I recently bought Nigella Lawson’s “Nigella Express” after falling in love wither her dvds. Nestled inside this gem of a cookbook is her recipe for what she calls “Totally Chocolate Chocolate Chip Cookies”. I prefer the simpler description of “Ultimate Chocolate Cookie”. I have been known to completely disregard the measurements for chocolate in most recipes, and this is definitely a recipe where chocolate amounts are rules that are made to be broken. In fact, the only rule you need to keep in mind when making these cookies is this, repeat after me –
You can NEVER have too much chocolate
So with that mantra in mind, I mixed up the dough. I used a little bit of Lindt, a few Chocolate Chips, a little bit of Nestle White Chocolate
and still something felt… unfinished.
so I added a few more snaps of dark chocolate. You know, for good measure!
And into the oven they go!
mmmm cookies and milk
In short, these are amazing. What more can I say?
The Ultimate Chocolate Cookie – Adapted from Nigella Lawson’s “Nigella Express”
125g dark chocolate
1 teaspoon bi-carb soda
1/2 teaspoon salt
75g brown sugar
50g caster sugar
1 teaspoon vanilla extract
1 egg (Nigella says this should be cold from the fridge)
minimum 350g chocolate chunks or chips (any mix of white, milk or dark)
1. Melt the 125g chocolate
2. Cream the butter and sugars together and add the melted chocolate
3. Beat in vanilla and egg, then add the cocoa, flour, bi-carb and salt
4. Add the rest of the chocolate (feel free to go crazy here!)
5. I used a soup spoon to gouge hefty chunks of cookie dough but Nigella sings the praises of her ice cream scoop. Use whatever you like! I ended up making 18 (Nigella makes 12, but her cookies must be as big as my head to only get 12 from that mix!)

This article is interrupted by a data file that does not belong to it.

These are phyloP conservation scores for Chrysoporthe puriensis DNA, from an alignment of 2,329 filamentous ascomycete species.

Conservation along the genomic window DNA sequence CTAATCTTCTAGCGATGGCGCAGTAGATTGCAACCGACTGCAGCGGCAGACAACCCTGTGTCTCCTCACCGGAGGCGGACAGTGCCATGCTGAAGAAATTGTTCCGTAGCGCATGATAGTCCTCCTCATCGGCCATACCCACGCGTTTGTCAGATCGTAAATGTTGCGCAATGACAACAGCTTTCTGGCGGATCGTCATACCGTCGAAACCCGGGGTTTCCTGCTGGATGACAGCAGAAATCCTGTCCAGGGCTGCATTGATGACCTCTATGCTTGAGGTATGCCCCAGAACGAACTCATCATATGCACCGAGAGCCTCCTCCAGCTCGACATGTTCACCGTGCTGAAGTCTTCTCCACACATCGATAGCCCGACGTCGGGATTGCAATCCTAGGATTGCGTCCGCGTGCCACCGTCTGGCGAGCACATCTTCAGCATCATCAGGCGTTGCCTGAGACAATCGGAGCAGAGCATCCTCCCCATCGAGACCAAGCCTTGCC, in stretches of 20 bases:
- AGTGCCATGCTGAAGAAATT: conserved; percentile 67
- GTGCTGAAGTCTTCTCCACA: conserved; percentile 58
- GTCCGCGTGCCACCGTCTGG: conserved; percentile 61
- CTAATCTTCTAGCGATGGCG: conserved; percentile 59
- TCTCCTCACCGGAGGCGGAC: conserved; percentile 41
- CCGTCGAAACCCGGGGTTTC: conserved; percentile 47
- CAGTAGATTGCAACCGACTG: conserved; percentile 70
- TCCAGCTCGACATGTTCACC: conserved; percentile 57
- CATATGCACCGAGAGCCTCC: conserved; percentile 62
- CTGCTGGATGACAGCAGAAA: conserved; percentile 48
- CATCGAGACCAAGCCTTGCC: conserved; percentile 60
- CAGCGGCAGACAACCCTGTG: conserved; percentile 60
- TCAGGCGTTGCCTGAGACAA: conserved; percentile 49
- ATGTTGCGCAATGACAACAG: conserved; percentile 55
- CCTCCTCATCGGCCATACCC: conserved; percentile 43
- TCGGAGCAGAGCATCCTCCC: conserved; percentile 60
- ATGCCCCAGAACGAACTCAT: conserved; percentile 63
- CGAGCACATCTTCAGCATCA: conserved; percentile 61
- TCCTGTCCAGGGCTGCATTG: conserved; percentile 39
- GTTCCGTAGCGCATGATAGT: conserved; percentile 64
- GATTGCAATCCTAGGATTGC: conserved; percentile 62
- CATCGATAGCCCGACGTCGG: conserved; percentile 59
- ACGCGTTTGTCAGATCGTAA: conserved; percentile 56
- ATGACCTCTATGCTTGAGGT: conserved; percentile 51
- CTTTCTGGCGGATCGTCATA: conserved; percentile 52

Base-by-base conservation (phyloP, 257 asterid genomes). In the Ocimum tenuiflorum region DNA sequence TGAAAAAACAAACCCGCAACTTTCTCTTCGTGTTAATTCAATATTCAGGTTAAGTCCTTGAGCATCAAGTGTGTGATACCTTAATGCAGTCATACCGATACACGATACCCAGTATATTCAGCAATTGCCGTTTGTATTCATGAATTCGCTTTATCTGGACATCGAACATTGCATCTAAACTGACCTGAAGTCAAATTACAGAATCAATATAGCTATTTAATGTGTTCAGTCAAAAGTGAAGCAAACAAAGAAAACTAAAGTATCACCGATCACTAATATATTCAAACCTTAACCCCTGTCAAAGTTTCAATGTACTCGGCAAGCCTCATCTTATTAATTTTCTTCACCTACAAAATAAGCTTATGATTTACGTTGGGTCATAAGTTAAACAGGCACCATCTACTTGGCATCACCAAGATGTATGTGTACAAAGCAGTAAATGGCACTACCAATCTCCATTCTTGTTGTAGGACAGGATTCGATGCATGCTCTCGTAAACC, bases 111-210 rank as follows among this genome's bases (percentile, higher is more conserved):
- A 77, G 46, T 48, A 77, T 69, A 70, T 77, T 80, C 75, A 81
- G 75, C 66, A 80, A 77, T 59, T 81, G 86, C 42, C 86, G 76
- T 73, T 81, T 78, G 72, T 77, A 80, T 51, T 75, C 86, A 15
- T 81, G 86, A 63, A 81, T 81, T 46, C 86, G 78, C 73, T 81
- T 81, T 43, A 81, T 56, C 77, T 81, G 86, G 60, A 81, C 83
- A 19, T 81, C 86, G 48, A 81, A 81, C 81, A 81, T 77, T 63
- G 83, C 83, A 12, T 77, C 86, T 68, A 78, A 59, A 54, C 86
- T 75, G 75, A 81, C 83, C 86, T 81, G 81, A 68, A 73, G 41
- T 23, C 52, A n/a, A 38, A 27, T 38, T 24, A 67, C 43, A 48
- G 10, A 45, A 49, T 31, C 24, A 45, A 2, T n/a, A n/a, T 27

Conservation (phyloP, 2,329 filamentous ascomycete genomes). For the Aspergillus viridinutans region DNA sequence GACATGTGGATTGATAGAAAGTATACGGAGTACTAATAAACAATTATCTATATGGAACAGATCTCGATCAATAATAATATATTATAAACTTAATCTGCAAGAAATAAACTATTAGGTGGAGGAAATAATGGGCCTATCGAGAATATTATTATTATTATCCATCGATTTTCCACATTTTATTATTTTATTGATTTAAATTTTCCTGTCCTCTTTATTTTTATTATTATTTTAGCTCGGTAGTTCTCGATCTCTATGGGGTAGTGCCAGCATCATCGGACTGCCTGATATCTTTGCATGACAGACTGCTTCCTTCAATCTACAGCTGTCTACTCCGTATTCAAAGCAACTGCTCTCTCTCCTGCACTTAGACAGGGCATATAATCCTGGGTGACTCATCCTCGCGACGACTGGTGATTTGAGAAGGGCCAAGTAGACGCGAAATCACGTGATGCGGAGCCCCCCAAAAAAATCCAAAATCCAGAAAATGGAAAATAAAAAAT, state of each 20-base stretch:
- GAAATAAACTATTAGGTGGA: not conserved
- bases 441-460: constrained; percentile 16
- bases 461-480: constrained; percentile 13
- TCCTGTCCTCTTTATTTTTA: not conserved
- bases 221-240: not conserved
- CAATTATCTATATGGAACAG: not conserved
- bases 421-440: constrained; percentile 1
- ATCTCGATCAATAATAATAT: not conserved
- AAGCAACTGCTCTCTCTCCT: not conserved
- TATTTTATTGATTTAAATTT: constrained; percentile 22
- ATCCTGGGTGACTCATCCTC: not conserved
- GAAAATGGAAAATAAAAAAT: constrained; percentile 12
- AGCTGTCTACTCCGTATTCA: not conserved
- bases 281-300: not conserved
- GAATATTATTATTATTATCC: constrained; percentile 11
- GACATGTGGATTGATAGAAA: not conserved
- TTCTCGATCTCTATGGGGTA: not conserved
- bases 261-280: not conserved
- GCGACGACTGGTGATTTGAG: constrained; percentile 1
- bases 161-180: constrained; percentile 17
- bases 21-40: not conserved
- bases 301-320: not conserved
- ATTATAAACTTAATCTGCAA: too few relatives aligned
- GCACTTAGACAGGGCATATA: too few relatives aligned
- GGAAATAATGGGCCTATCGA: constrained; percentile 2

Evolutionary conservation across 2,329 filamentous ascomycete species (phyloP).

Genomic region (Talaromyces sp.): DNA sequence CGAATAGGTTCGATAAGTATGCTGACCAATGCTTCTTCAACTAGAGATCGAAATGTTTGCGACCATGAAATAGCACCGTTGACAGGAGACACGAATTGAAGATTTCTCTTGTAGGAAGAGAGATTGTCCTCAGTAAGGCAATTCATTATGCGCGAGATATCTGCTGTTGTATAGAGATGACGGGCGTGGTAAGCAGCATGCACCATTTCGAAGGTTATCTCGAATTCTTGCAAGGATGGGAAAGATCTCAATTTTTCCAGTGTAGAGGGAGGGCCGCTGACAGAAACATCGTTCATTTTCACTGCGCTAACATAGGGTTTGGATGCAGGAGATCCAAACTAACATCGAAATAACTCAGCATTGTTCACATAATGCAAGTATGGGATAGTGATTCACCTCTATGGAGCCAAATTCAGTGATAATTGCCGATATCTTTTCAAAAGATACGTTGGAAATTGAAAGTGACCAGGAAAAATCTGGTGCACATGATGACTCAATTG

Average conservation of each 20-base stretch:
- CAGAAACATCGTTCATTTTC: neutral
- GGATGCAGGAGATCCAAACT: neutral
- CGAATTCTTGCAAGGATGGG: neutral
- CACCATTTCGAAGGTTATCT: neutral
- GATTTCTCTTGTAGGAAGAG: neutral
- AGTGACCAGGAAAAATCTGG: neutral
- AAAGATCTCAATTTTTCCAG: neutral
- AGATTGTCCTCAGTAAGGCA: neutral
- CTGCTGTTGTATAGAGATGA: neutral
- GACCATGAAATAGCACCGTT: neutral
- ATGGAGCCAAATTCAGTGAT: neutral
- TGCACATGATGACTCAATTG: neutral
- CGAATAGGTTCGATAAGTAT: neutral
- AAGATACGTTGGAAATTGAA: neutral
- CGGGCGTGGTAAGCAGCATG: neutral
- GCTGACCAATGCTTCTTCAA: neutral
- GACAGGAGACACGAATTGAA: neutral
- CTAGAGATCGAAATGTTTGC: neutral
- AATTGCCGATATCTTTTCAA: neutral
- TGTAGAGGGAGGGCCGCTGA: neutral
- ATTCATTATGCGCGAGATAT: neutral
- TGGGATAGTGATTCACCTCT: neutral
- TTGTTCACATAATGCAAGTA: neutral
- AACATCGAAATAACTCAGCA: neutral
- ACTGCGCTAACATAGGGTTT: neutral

6. Cook for 18 (ish) minutes in an oven at 170 degrees celcius
7. Eat, eat eat!
After making a few different chocolate cakes and realising that none of them were any good, I thought I would make one last attempt. Enter – Donna Hay Magazine. I bought this magazine the other day after being droolingly drawn to the enormous chocolate cake gracing its front cover. This Chocolate Buttermilk Layer Cake would be the basis for the finally finished birthday cake for the Ginger Ninja.
I decided to do a test run on friday to make sure that it wasn’t another dud recipe. Worry I need not. It. Was. Amazing. So amazing that when my mum came home she said “oh…. wouldnt it be nice if there was one for me…” and, well, how could I resist? So after baking another cake and another batch of cupcakes, I have decided that the richness, glossiness, tastiness and sheer consistency of this recipe may have earned it the crown of Best Chocolate Cake Ever. Really. Donna Hay… amazing.
So without further ado, here are pictures of the completed African Jungle Cake! Hooray! P.S. HAPPY BIRTHDAY NINJA!
I decided to make the cake like a bunch of trees, so the figures on top are sitting in the branches! A bit rough, but you get the idea…
And here are a couple of pics of the cupcakes and their mini animals!
Hooray for mini African animals!
Have you met Lenny the Lion?
So my lovelies, what is the best birthday cake you have made for someone or someone has made for you? I would love to know!
Chocolate Buttermilk Layer Cake
Recipe – From Donna Hay Magazine
1 cup (250ml) water
1/3 cup (35g) cocoa
2 cups (300g) plain flour
1 tsp bi-carb soda
2 cups (440g) caster sugar
1/2 cup (125ml) buttermilk
1 tsp vanilla extract
1. Place water, butter and cocoa in a small saucepan over medium heat and stir until the butter has completely melted and the mixture is smooth
2. Place flour, bi-carb and sugar in a bowl, and whisk in the cocoa mixture
3. Add the eggs, buttermilk and vanilla and mix until smooth
4. Divide the mixture between two 18cm round cake tins and bake for 40-45 mins at 160 degrees celsius (I took all my cakes out at right on the 40 min mark but it might vary depending on your oven)